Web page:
Mapping for Change


Addressing odour in Southall and Hayes

D-Noses is an EU funded Horizon 2020 project aimed at developing and testing new ways of tackling odour pollution. The traditional ways of measuring odour are expensive and time consuming and perhaps most importantly do not measure the impact that odour emissions have on those living nearby. This project will use citizen science to monitor odours, following an 8-step engagement process with communities, industries and regulators.  The citizen science approach will be piloted in 10 locations across Europe and beyond using free data collection tools.

Our Role

One of the roles of Mapping for Change is to identify and co-create a UK pilot to test the citizen science approach. MfC selected Southall and Hayes, west London. This is an area of rapid development where residential and industrial overlap and where residents have been complaining of bad odours for years. Odours are thought to be being emitted from the two asphalt plants and also from the redevelopment of a former gasworks site which required soil remediation.

After years of odour issues, local tensions were high and trust had broken down between the various parties. This pilot offered theopportunity to open up the discussions and begin to collect evidence to build a clearer picture. We introduced a free app – OdourCollect, developed within the project, to allow citizens to record their odour observations. Working with a campaign group (CASH) and residents of Southall and Hayes along with Ealing Council, Berkeley Group, Tarmac Ltd and FM Conway, MfC co-designed a citizen science project to understand the problem, frame the issue, collect, analyse and visualise the data (odour reports) and discuss potential future action with all stakeholders in a transparent and equitable manner.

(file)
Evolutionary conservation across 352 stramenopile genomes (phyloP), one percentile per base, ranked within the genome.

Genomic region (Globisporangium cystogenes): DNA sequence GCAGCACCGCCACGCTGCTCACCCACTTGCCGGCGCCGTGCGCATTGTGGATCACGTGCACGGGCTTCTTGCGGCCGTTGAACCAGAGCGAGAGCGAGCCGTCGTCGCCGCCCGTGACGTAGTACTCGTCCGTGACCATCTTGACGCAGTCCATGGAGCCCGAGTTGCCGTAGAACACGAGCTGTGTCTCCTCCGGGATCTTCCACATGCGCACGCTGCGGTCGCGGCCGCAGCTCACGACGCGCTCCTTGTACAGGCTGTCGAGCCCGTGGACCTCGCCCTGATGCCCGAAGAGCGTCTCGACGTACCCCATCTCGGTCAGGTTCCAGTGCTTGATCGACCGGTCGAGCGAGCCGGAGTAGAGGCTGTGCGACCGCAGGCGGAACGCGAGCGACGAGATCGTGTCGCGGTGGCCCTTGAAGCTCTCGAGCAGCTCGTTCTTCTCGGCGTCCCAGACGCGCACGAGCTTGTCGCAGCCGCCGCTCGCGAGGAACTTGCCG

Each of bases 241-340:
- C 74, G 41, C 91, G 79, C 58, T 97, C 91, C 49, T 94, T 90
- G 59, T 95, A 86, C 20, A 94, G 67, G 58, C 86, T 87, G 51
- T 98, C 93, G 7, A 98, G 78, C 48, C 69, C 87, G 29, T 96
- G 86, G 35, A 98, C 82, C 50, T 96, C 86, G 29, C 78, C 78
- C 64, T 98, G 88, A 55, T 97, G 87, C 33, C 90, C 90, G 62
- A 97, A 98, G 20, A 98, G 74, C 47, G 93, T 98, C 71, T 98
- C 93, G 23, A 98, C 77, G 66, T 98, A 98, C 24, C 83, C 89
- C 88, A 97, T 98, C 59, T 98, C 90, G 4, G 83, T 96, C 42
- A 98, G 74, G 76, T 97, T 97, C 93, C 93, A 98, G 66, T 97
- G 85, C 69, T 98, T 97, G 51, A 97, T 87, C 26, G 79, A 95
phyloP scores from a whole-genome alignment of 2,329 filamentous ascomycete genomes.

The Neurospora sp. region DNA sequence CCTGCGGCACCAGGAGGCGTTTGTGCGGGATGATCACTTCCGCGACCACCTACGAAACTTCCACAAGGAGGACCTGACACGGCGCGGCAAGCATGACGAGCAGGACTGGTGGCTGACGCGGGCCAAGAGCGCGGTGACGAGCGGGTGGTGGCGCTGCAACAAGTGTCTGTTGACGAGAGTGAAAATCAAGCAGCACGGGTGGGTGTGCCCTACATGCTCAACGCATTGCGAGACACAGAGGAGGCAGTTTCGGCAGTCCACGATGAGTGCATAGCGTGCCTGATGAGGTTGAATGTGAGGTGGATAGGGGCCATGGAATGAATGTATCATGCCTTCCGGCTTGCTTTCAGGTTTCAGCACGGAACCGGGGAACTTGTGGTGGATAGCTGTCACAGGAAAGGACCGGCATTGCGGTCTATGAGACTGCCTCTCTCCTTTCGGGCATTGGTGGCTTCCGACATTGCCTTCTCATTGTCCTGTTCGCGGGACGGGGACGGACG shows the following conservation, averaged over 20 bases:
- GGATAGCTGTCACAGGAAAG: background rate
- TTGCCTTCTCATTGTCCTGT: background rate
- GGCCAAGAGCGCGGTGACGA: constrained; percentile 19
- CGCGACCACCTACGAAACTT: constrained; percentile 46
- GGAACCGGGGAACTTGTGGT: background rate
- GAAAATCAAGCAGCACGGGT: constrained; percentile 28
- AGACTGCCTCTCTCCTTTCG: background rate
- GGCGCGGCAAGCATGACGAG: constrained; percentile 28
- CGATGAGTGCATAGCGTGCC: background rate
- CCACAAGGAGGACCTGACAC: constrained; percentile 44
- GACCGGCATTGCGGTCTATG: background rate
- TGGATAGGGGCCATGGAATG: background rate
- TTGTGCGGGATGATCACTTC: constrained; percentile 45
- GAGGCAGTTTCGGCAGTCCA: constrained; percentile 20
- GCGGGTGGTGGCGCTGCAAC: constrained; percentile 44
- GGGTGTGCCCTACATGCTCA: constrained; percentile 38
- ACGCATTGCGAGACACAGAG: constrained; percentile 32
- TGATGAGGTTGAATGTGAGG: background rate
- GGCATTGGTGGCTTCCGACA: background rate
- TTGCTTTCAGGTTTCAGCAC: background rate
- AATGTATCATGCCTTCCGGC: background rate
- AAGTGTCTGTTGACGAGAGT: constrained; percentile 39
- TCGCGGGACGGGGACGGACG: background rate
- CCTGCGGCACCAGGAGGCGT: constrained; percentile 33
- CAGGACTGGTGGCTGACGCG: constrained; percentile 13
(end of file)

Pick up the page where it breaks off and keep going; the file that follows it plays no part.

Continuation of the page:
For more information you can read the Tackling Odour Issues Case Study.

Related Projects

Mapping the Pathway to Equalities

There are around 30,000 Gypsies and Travellers in London. Their culture and traditions have developed through a nomadic way of life over centuries. However, across the country the community face an uncertain future. With some of the poorest social outcomes of any group in Britain the burgeoning cuts to public services will have a disproportionate effect on the community.

Ramp It Up!

‘Ramp It Up’ was a social media campaign aiming to increase awareness about the barriers people with limited mobility face on a daily basis. We called on communities to help their towns and cities become more wheelchair friendly by encouraging shops, restaurants or any building open to the public to use portable wheelchair ramps if more permanent solutions cannot be made.

How to Spend a Million? Northfleet Big Local Trust

In 2012, the Big Lottery Fund in England invested £1 million in 150 neighbourhoods for its Big Local initiative. Northfleet, Kent, was one of the first 50 to be selected. The grant aimed to equip local communities with skills and tools to identify key areas and issues where action was reqiored in their area.